A condominium apartment owner buys a piece of real property in a legal subdivision - and holds title to a specific unit within a building. Cooperative apartment owners, on the other hand, own a share of stock in a corporation and the right to occupy a certain apartment. The corporation owns the structure that contains the unit.

Condominium owners can arrange their own financing and often do, but cooperatives have blanket mortgages on the entire building. As a consequence, if you need to borrow to buy a cooperative, you generally have to persuade the seller of the apartment to carry the loan. Lending agencies in Washington rarely are willing to finance individual co-op units because the loan can be secured only by stock, not a lien on real property. Moreover, few cooperatives permit investor-owners, so a lender cannot resell an apartment to an investor in the event of foreclosure and, usually, must secure the cooperative's approval of any buyer it might find for the unit. The fledgling D.C. Cooperative Housing Association is currently working on a set of recommendations to the city's lending agencies to try and remedy the financing problems.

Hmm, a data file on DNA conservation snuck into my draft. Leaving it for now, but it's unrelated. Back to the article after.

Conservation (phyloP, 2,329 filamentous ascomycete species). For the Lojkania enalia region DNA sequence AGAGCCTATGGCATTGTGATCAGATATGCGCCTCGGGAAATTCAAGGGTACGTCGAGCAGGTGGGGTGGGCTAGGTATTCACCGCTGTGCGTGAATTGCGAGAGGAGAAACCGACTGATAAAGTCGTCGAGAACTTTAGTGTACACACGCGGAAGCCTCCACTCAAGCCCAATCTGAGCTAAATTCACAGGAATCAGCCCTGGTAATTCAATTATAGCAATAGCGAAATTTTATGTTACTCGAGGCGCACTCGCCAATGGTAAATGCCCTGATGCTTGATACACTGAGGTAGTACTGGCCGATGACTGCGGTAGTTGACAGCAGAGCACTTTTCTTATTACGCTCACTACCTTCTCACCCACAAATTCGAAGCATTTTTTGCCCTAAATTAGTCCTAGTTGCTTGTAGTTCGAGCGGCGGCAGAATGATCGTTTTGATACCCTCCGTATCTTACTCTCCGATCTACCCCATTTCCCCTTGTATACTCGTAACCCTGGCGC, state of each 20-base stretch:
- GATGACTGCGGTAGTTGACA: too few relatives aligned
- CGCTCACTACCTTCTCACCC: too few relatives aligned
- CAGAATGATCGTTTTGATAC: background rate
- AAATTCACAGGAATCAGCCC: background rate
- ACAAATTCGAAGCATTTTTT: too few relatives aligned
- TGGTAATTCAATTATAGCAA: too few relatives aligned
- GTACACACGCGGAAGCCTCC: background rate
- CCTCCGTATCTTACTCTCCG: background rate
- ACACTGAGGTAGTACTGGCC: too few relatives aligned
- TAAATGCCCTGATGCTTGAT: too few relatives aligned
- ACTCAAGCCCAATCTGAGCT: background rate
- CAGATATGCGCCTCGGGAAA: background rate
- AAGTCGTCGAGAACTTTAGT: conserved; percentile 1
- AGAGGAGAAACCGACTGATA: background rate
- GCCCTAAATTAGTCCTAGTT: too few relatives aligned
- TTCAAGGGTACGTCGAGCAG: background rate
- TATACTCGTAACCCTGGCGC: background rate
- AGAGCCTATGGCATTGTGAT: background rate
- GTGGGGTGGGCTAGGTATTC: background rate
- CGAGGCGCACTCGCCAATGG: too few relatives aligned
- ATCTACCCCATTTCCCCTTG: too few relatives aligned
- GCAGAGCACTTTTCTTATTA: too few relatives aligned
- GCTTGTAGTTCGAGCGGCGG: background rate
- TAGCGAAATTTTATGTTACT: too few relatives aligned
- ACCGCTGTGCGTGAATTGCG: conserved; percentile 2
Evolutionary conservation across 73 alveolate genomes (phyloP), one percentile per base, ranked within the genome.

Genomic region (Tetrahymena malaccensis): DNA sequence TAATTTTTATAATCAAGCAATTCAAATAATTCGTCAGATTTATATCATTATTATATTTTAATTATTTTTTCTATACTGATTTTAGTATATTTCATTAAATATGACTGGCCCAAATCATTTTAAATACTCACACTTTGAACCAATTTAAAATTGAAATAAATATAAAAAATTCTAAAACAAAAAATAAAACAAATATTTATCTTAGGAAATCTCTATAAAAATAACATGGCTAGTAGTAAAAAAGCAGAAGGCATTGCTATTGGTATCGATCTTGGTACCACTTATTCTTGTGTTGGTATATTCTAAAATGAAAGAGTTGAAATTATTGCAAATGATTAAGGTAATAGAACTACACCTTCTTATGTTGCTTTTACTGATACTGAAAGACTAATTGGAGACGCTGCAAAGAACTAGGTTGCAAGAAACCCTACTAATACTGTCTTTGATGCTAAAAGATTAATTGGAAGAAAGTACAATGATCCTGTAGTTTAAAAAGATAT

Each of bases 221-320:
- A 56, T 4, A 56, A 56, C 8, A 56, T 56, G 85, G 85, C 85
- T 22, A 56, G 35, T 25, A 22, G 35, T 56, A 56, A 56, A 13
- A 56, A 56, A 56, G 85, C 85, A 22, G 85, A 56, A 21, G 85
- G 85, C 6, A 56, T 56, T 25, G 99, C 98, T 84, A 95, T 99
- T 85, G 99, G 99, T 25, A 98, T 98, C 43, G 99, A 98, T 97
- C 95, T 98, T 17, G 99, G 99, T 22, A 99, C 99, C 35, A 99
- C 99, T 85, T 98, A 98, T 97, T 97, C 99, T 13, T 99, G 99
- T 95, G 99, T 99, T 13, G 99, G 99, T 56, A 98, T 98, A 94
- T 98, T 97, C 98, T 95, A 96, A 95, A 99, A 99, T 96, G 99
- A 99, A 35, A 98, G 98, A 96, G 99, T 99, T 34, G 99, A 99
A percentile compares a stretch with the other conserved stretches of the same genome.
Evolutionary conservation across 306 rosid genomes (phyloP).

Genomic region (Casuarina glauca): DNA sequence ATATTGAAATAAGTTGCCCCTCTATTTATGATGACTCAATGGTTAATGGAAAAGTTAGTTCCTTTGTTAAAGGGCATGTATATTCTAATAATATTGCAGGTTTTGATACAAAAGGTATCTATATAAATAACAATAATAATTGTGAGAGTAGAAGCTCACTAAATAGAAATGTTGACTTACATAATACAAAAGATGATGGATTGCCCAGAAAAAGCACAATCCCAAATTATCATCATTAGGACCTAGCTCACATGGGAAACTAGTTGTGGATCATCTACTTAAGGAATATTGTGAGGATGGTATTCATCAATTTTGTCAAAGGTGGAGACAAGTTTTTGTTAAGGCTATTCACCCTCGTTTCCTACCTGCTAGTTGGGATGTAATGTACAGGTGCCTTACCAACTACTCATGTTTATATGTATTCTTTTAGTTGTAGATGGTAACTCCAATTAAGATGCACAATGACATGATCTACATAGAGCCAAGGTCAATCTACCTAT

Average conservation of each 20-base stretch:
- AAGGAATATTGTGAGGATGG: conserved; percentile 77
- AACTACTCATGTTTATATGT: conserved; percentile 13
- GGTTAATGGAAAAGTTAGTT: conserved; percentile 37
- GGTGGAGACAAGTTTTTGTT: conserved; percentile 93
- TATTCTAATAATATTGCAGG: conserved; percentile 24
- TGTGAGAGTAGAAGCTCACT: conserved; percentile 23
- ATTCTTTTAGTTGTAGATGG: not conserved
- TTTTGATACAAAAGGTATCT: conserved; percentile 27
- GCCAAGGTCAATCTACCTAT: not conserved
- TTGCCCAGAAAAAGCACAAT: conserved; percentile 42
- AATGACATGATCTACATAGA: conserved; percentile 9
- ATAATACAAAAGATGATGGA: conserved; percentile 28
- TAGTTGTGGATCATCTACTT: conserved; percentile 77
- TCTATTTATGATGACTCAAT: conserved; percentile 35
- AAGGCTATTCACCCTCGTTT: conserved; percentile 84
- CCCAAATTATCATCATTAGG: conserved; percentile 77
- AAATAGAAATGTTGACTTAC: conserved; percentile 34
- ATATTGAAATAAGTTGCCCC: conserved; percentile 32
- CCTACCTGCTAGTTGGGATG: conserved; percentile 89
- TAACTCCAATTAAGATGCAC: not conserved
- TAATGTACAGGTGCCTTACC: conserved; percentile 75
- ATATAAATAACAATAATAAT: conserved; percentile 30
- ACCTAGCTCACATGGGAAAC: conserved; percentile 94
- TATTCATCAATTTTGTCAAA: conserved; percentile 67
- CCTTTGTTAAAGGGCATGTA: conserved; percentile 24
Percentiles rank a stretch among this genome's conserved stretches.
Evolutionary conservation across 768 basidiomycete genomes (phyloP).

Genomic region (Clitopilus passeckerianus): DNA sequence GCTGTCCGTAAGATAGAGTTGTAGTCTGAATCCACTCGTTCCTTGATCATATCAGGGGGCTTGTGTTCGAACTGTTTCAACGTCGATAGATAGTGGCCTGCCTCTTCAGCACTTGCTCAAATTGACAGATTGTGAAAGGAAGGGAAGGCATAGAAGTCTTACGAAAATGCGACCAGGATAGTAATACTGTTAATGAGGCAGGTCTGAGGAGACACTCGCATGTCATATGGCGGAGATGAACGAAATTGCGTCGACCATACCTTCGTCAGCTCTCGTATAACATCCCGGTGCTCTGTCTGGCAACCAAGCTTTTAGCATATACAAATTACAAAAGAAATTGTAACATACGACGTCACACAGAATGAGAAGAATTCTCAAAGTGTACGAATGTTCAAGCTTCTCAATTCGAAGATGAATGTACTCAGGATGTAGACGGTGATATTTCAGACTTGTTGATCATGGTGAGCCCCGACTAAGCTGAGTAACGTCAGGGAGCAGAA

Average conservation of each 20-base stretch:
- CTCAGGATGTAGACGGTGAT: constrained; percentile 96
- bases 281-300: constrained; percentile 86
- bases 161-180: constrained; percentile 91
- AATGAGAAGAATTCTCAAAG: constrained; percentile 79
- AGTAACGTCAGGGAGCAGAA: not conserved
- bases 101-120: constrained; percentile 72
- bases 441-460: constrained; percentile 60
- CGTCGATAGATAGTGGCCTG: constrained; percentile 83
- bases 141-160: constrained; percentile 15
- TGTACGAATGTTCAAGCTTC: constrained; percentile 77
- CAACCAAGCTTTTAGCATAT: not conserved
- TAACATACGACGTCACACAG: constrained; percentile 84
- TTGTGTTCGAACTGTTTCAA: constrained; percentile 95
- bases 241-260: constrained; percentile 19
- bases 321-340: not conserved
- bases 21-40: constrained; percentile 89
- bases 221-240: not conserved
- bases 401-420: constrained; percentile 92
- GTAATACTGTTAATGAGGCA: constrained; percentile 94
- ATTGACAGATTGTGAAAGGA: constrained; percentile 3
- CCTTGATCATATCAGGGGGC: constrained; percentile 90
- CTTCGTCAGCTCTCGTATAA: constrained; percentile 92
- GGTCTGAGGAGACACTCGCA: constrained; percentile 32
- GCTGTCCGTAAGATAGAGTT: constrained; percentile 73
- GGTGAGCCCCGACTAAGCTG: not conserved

Maintenance fees vary in condominiums and cooperatives depending on the cost of shared services and range from less than $100 to $1,000 a month. Some smaller coops are self-managing, in order to keep monthly costs to a minimum.